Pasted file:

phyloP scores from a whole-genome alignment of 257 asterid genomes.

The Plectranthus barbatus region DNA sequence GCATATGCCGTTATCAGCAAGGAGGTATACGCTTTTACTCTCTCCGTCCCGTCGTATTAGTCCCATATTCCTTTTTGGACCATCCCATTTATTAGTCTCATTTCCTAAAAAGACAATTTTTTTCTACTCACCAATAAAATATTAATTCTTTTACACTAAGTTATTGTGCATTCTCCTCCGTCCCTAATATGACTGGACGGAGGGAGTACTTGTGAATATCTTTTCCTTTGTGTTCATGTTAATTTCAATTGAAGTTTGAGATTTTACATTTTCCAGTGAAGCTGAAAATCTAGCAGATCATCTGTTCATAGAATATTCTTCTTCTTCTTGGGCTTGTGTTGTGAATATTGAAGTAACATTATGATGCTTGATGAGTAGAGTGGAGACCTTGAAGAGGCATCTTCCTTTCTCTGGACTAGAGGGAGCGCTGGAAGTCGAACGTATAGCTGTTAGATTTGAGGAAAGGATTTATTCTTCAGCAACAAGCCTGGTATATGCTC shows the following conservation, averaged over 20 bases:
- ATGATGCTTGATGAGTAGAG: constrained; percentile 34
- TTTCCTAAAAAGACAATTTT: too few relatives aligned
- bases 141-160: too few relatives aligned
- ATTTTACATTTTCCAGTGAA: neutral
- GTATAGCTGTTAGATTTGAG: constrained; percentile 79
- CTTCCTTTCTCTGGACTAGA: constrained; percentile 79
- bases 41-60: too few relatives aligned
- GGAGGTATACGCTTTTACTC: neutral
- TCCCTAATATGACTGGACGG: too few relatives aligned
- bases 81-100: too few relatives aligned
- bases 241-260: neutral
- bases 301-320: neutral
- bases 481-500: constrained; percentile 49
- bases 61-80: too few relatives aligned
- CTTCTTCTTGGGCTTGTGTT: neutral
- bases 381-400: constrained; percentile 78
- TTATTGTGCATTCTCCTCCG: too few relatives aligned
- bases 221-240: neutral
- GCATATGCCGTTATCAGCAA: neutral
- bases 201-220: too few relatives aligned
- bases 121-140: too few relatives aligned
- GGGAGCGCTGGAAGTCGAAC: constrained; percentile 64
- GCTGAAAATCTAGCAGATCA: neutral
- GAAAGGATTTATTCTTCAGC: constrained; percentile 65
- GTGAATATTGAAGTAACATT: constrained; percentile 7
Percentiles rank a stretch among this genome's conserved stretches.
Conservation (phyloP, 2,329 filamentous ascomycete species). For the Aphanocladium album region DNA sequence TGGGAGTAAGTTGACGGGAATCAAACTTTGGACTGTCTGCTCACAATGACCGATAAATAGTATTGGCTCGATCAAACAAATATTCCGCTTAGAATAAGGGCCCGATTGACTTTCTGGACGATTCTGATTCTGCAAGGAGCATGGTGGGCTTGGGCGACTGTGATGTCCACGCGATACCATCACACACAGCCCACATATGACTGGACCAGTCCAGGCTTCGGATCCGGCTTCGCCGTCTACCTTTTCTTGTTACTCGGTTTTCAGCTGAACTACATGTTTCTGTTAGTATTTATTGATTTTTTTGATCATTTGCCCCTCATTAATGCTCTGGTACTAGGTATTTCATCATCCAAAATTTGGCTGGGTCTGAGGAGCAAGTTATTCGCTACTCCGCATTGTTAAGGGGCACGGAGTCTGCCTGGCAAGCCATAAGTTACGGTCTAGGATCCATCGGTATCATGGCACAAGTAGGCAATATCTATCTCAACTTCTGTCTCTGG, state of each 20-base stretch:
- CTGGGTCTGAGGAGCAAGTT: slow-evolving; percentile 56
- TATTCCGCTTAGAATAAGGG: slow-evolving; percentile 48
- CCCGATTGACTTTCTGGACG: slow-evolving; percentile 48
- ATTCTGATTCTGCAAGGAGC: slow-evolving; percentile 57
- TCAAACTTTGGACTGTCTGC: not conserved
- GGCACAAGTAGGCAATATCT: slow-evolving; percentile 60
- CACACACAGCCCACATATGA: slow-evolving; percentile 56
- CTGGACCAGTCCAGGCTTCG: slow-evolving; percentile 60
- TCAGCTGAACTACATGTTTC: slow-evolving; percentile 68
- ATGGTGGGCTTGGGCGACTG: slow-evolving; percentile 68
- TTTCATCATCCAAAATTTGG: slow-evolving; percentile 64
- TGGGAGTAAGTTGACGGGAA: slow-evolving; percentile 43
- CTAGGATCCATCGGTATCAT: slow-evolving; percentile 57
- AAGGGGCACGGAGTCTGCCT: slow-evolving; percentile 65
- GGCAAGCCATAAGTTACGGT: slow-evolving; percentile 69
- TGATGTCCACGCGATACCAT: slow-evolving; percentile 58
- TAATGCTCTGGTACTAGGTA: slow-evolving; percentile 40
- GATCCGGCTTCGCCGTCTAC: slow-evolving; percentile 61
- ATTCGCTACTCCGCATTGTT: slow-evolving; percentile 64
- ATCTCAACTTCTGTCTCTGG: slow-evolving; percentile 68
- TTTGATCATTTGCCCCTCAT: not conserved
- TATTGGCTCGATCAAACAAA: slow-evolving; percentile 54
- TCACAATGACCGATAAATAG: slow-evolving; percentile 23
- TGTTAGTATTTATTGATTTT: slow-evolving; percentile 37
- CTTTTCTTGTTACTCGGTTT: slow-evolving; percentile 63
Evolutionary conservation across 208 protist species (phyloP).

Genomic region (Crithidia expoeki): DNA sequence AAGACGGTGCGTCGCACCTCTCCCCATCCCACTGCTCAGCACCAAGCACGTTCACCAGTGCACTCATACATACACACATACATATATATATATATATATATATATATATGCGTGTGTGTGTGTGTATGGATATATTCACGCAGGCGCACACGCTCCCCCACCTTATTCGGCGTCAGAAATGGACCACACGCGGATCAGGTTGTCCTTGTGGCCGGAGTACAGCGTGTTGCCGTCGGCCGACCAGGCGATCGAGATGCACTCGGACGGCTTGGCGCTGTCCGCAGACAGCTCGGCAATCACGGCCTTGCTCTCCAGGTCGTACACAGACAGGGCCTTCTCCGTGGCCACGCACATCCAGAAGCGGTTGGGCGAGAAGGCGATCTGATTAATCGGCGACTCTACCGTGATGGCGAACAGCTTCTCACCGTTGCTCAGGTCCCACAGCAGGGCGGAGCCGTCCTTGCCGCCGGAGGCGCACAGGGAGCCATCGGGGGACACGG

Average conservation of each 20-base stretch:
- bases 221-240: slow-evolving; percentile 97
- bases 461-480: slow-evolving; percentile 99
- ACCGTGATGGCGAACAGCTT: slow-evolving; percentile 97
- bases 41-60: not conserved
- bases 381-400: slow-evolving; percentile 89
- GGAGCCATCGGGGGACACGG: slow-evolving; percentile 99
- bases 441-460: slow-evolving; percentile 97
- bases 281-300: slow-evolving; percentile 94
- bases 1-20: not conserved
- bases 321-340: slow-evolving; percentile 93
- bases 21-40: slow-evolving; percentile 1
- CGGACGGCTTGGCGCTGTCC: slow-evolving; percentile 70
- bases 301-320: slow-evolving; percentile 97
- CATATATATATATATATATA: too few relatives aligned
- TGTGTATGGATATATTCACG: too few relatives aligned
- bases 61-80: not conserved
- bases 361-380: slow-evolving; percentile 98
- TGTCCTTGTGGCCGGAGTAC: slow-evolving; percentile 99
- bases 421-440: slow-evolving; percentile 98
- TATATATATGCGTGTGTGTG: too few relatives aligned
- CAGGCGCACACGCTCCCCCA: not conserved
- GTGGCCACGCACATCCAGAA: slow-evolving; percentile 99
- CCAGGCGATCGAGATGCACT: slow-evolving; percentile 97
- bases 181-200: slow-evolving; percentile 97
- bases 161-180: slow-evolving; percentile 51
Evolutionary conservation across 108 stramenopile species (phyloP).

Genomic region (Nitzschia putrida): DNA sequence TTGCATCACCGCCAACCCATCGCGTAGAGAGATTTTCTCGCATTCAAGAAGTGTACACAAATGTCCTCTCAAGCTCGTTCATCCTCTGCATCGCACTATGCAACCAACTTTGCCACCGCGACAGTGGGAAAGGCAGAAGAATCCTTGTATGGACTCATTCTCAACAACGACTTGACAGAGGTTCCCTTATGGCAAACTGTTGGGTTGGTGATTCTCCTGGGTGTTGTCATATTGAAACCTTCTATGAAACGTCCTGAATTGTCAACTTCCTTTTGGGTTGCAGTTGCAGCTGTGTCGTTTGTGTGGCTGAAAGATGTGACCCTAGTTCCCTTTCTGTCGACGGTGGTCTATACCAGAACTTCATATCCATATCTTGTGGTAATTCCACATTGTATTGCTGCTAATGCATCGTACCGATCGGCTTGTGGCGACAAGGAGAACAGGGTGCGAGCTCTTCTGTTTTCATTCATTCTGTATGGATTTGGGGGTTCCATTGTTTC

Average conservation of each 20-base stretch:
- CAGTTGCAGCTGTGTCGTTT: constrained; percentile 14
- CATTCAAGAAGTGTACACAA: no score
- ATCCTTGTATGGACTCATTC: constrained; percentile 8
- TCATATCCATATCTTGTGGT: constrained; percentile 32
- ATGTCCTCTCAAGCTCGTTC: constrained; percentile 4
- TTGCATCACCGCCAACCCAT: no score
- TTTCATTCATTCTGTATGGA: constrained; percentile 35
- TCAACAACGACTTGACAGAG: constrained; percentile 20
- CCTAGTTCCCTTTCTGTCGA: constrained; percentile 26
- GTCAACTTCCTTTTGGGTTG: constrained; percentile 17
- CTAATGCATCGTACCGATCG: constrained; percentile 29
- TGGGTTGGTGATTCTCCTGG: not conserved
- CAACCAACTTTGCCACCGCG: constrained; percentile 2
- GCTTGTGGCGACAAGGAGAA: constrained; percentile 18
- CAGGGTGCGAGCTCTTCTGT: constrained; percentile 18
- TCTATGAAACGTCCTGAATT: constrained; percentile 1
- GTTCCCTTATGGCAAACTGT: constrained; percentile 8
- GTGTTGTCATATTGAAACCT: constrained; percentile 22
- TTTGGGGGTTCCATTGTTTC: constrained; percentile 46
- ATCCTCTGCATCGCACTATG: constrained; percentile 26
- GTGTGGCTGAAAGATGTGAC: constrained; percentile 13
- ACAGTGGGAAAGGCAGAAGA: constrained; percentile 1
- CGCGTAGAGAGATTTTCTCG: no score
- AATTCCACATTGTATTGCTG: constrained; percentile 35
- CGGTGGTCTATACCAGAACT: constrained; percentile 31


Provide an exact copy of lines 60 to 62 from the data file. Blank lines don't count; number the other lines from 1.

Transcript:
- ACCGTGATGGCGAACAGCTT: slow-evolving; percentile 97
- bases 41-60: not conserved
- bases 381-400: slow-evolving; percentile 89